A quarantine prohibiting the movement of firewood, ash nursery stock, ash timber, or any other article that could further spread EAB is pending from the Iowa Department of Agriculture and Land Stewardship. A federal quarantine would follow the state quarantine.

Iowa State University Extension will issue a separate news release providing EAB management recommendations for homeowners.

This detection of EAB in Iowa was the result of collaborative effort that has been looking for this pest since 2003. Detection efforts have included visual surveys, sentinel trees, trap surveys, nursery stock inspections, sawmill/wood processing site visits, and hundreds of educational programs.

This year EAB team members are in the process of placing 1800 purple traps at high-risk areas in the state, including in a 1.5 mile grid along the Mississippi River. The Iowa Department of Natural Resources also has 412 trap trees in the state this year, 12 of which are in Allamakee County.

The Emerald Ash Borer (EAB) is native to eastern Asia, and was detected in the United States near Detroit, Michigan in 2002. EAB kills all ash (Fraxinus) species by larval burrowing under the bark and eating the actively growing layers.

The metallic-green adult beetles are a half inch long, and are active from late-May to early-August in Iowa. Signs of EAB infestation include one-eighth inch D-shaped exit holes in ash tree bark and serpentine tunnels packed with sawdust under the bark. Tree symptoms of an infestation include crown thinning and dieback when first noticed, epicormic sprouting as insect damage progresses, and woodpecker feeding.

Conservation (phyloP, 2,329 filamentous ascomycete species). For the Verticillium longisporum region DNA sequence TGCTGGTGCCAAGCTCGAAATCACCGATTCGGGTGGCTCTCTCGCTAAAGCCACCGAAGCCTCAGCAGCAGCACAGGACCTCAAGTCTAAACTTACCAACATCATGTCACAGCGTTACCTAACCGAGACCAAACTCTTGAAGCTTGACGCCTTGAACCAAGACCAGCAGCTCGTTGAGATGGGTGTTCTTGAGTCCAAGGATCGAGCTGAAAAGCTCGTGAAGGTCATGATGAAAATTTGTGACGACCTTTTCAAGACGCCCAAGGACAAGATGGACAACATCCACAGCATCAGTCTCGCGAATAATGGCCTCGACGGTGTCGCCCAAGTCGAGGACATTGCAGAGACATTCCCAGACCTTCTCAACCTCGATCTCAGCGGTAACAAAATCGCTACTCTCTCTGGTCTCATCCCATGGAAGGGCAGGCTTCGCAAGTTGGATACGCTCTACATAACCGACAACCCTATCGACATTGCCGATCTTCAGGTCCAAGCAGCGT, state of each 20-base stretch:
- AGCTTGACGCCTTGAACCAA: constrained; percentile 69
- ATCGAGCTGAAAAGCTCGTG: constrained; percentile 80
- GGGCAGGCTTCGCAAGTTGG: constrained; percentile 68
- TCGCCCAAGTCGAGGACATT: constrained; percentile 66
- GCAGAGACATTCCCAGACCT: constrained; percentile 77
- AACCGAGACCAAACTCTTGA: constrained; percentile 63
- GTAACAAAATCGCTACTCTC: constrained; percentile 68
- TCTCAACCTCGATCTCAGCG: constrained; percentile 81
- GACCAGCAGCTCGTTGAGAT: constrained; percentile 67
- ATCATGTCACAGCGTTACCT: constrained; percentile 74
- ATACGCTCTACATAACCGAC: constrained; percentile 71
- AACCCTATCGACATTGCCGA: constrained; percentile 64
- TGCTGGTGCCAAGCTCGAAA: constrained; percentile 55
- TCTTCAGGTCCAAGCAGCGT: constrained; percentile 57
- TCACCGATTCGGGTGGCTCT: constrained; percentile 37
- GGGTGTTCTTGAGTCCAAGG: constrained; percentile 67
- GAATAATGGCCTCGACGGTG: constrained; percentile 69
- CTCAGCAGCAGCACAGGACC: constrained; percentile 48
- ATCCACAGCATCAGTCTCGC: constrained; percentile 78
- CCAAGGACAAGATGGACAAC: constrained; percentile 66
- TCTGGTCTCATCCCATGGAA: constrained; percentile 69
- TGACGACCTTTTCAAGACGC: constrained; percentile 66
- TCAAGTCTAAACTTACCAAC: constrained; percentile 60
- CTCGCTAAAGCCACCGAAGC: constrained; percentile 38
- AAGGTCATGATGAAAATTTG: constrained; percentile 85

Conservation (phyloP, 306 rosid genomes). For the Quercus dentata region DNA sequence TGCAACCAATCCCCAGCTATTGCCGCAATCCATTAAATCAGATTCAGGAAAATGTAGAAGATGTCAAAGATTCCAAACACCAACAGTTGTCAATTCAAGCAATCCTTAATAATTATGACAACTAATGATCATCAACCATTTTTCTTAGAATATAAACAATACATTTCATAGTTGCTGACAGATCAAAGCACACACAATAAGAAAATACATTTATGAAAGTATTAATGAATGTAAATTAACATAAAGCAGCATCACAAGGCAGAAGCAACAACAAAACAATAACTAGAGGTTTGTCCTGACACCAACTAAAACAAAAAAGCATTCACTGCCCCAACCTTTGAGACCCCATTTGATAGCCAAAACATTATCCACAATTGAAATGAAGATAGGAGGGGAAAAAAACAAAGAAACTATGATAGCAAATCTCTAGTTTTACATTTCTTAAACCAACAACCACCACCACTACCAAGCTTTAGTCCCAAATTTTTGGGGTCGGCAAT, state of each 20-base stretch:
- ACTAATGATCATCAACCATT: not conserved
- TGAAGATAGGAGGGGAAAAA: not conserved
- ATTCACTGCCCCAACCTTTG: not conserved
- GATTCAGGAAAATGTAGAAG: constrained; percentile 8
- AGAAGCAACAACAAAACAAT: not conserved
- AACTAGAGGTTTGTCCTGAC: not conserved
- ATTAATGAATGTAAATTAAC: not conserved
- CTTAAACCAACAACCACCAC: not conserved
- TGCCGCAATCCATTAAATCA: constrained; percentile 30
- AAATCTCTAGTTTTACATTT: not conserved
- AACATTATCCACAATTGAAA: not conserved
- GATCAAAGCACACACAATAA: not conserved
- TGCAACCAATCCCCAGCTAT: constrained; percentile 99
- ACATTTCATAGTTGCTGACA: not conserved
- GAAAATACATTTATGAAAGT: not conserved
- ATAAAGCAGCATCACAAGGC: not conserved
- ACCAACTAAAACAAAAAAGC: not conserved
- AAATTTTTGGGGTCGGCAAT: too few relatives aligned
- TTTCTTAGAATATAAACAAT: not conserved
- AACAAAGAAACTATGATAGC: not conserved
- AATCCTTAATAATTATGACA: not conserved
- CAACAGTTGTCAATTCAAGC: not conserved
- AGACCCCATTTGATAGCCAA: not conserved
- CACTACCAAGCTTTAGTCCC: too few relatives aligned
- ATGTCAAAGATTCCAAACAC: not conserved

EAB has killed ash trees of various sizes in neighborhoods and woodlands throughout the Midwest. Ash is one of the most abundant native tree species in North America, and has been heavily planted as a landscape tree in yards and other urban areas. According to recent sources, Iowa has an estimated 58 million rural ash trees and approximately 30 million more ash trees in urban areas.

The Iowa Emerald Ash Borer Team includes officials from the Iowa Department of Agriculture and Land Stewardship, Iowa State University Extension, the Iowa Department of Natural Resources, USDA Animal Plant Health Inspection Service (APHIS) and the USDA Forest Service.